Jesuit priest James Martin—close friend of Pope Francis and the Vatican’s Secretariat for Communication—is bright and just and merciful.
He is also committed to normalizing LGBT realities in the Catholic Church.
Martin was chosen as the featured Catholic to address LGBT issues at the World Meeting of Families in Dublin last month and contributed to the Youth Synod document that Bishops from around the world will study together next month. That document employs LGBT language, a first for the Catholic Church.
Martin artfully wrote a book–‘Building a Bridge’ between the Church and LGBT community—in which he pretends to be within the lines of the Catechism by emphasizing ‘respect, compassion and sensitivity’, all duly noted in #2358 as attitudes that should guide our treatment of persons with same-sex attraction.
Martin quietly oversteps the bonds of orthodoxy by expanding #2358 to include the LGBT spectrum, which spawns fresh configurations constantly. Is Martin really advocating for the tendency of a generation to find social traction by creating new and varied gender selves? What used to be an inner struggle rooted in unfinished emotional business has now become a dance card for kids in search of ‘selves.’
Martin insists that respecting LGBT persons means embracing their ‘coming out’ and honoring their new names and (I presume) gender impersonations. It’s wacky. Here’s a brilliant guy who wants to reach a generation by celebrating their delusion. And employing Scripture to reinforce it. He emphasizes the importance of ‘naming’ and new names in which Abram becomes Abraham, God becomes ‘I Am’ to Moses, and Judy becomes Jimmy (pp. 115-8). Good Father Martin unites good with evil by using the Bible to reinforce self-created gender identities.
More seriously, Martin takes aim at the Catechism, especially its reference to ‘objectively disordered’ desire, applied both to same-sex tendencies (#2358) and behavior (#2357). He finds those words cruel and unusual for young people. He goes so far as to imply that such a harsh description may cause Jimmy ‘to destroy himself’ (p. 75). If ‘disorder’ provokes anyone to hate or self-hate, Martin has a point.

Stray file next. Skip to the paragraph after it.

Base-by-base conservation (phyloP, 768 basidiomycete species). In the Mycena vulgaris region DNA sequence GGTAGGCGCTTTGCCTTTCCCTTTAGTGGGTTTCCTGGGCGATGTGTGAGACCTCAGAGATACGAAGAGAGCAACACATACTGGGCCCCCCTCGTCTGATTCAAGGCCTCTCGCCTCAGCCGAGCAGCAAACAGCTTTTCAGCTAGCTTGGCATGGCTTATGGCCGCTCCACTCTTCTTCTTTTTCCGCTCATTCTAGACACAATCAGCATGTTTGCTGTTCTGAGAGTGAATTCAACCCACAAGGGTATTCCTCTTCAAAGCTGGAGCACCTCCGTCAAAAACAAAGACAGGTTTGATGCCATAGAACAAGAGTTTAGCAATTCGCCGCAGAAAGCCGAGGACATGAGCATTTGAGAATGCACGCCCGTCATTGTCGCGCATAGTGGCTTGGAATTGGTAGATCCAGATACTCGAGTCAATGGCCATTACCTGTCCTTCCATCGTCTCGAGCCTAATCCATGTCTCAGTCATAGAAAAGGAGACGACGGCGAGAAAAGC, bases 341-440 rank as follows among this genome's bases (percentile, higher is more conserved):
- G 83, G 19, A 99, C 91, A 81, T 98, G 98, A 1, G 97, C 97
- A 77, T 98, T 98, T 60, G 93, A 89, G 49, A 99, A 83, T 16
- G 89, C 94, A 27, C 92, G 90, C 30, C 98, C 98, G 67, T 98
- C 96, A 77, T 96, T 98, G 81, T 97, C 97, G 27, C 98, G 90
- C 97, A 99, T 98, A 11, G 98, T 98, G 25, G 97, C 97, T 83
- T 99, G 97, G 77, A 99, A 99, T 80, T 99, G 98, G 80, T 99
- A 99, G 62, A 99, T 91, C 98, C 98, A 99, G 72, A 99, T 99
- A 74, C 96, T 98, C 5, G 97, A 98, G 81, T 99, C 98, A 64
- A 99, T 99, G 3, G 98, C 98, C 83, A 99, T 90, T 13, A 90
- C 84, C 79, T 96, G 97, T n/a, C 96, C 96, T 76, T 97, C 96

How much better to awaken to the fact that same-sex aspirations (or any along the LGBT continuum) are disordered because they ‘close the sexual act to the gift of life’ and do not ‘proceed from a genuine affective and sexual complementarity’ (#2357)? Simply put: you cannot create your own gender self and be happy! The whole of the Catholic moral life? Human freedom=lining up with what the Creator wills for His creature.
In truth, a generation fueled by more disordered desire than ever before needs clarity. How good and right and true for the Church to marry its understanding of human freedom with empowered compassion, to accompany persons under the sway of deception into true human freedom.
Martin stops short of authentic compassion because he fails to reveal the One whose love opens the horizon. Jesus names us afresh as He invites us out of disorder into holy order. Martin resists that truth and settles for a worldly one—‘be LGBT just as you are and want to be’; his bridge burns the most vulnerable. Please pray for Catholics who become the bridge over which weak ones cross from disorder to true happiness.